Building SEL (social-emotional learning) skills such as empathy requires face-to-face interactions, meaningful discussion, and reflection. Edtech is no complete substitute for that, but there are tools that can supplement the development of character in the classroom and at home. According to the Greater Good Science Center at UC Berkeley, empathy is:
the ability to sense other people's emotions, coupled with the ability to imagine what someone else might be thinking or feeling.
While some tools focus specifically on empathy, the websites and apps that you use daily (in all subjects) can be used to promote perspective taking, too. You don't have to stop using the tools you love or toss out your lesson or curricular plans to start developing SEL. Below we have included some tips, tools, and actionable ideas for seamlessly integrating empathy and life skills-building into your content classroom.
Classrooms are complex, collaborative, and diverse spaces. An enriching, engaging, and supportive classroom environment is one in which students reflect on themselves and their peers as learners and as people, full of similarities and differences. A group culture that encourages trust and friendship -- that practices empathy -- functions better as a whole and can better tackle tough concepts. Some schools are recognizing how impactful empathy can be, like the one in Pennsylvania where students shared their deepest, most painful secrets before 500 of their peers. The leaders of this school believe that events like this -- free of criticism or judgment -- create openness and understanding rather than discord and isolation. It's through this cultivation of empathic students that schools become communities.
- Don't be afraid to tackle hard topics as a class -- get students thinking about their similarities and differences.
- Set high expectations, and find opportunities to help students see how their feelings are connected to behavior.
- Treat each student as an individual, and use a problem-solving approach when helping them overcome an obstacle.
- Make sure the technology you use doesn't take the place of, but instead supplements, face-to-face interaction.
- Using our Digital Citizenship Curriculum? Both our student interactives and lessons already foster key SEL skills.
- Visit some other excellent SEL resources, including CASEL, Character Lab, Edutopia, and Ashoka.
Think about the digital tools you're already using in the classroom. Can you find a creative way to use them to model empathy? Check out our suggestions below!
Directly Target Empathy
See our Top Games That Teach Empathy list for more empathy-focused tools.
|This animated app uses multimedia to boost social-awareness skills such as empathy. Each lesson lets students make decisions about character choices, putting them in their shoes and witnessing the consequences that unfold.|
|A beautiful game that is less about what's happening on-screen and more about what's happening inside us. Journey takes complex concepts such as life, death, and partnership and weaves them into a metaphor for students to reflect on.|
Build Empathy in All Subjects
|Have students use this storytelling app to upload pictures, videos, and their voices to illustrate an emotional experience in their lives or to describe likes and dislikes. Through sharing, students will begin to see what it's like for their peers.|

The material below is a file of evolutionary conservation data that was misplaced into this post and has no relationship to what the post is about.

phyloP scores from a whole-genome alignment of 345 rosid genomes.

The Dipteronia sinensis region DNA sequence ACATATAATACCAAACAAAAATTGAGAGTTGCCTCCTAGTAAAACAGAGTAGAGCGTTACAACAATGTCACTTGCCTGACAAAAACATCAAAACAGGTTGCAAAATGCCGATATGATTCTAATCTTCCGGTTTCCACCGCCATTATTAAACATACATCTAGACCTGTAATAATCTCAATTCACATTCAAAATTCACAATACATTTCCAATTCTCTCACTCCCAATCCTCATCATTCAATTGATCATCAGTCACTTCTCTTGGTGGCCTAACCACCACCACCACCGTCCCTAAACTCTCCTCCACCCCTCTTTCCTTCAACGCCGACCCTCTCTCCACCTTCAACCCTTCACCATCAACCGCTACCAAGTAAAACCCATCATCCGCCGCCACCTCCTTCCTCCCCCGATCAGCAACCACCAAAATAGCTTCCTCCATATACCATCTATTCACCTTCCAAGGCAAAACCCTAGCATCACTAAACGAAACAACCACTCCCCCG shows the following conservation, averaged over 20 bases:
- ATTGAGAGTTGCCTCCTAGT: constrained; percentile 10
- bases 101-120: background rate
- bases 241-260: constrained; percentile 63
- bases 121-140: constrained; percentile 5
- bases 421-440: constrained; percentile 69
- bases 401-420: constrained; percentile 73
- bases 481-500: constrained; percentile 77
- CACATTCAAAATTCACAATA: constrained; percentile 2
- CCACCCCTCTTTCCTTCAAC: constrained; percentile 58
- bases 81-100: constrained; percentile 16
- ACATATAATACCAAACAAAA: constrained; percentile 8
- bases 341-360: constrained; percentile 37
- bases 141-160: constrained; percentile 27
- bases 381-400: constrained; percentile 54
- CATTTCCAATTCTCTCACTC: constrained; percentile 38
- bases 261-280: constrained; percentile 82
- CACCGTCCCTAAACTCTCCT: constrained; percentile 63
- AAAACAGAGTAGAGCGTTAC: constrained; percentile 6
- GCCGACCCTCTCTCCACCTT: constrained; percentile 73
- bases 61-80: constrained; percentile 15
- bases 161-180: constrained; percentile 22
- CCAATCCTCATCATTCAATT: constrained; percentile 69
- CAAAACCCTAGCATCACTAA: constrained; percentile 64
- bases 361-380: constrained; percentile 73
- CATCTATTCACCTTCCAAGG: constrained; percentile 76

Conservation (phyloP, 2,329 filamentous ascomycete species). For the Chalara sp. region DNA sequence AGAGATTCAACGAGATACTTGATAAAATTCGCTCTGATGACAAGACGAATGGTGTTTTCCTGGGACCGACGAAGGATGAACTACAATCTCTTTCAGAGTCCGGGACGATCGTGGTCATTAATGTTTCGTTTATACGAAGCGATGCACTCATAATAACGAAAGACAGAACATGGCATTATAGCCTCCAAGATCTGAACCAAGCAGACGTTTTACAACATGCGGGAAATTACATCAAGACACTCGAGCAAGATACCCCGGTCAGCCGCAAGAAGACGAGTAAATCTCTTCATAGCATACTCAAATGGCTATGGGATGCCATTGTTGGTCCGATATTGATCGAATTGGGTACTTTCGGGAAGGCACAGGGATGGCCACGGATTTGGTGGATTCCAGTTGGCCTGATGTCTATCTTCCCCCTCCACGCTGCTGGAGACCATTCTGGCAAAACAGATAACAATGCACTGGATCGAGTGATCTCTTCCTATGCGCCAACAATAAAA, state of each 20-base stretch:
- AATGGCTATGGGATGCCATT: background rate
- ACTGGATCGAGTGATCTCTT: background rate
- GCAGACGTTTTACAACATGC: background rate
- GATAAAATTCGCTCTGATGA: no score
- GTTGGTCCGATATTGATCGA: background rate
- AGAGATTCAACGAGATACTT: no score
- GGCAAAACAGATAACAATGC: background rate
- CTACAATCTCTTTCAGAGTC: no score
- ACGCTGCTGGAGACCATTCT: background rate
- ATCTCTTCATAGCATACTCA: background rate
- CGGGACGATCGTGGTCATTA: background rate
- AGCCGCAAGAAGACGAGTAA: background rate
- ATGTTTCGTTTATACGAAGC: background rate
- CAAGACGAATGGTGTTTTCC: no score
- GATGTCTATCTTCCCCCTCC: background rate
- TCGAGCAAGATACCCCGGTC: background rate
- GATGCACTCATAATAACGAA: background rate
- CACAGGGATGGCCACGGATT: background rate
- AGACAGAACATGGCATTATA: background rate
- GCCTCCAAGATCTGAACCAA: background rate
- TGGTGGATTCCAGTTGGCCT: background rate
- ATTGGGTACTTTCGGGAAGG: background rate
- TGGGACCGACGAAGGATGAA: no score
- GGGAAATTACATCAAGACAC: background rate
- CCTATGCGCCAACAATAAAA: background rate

|Use Facing History's resources to discuss and reflect on students' experiences and beliefs about tough topics such as racism and prejudice. Students can also create and share biopoems as part of a community unit.|
|Ask students about personal situations and have them use the app to construct a depiction of their feelings. Students can annotate the design, and a discussion can follow that helps students learn from each other while they study geometric shapes.|
|Use Spent to illustrate the daily, crippling financial quandaries of poverty. Have students discuss their play, using correct finance terms such as "minimum wage" and "inflation." Or, see if they can create a story of poverty only using numbers.|
|Use this 3D-design tool to address people's needs. Students can research societal problems (such as water quality or extinction). Once they build understanding and empathy, they can go through design processes to create a prototype solution.|
|Students can research problems in the community (such as climate change) and learn the personal stories of how people are affected. On the site they can design 3D prototypes. The solutions they create can be 3D-printed or shared with experts.|
|Videos and photo essays depict life experiences around the world. Use the Mix It Up activities to have students identify social boundaries at school, and then have them use primary-source documents to find similar boundaries in history.|
|This site showcases global life stories. Let students view the videos on climate change or sustainability, and then have them go out and create their own video that captures a cultural experience in school or their own community.|
|Start a project where students search for images directly in the app (from art museums or NASA) to tell a story of the personal connection they have to the book they read, the organism they observed, or an event in history. Share as a class.|
|Skype is great for communicating with students from around the world. Hook up with another class and have students share their stories, solve an engineering solution together, or practice another language to gain perspective about other cultures.|
Bridge the School-to-Home Connection
- Parent questions? Point them to our Character Strengths and Life Skills page for answers.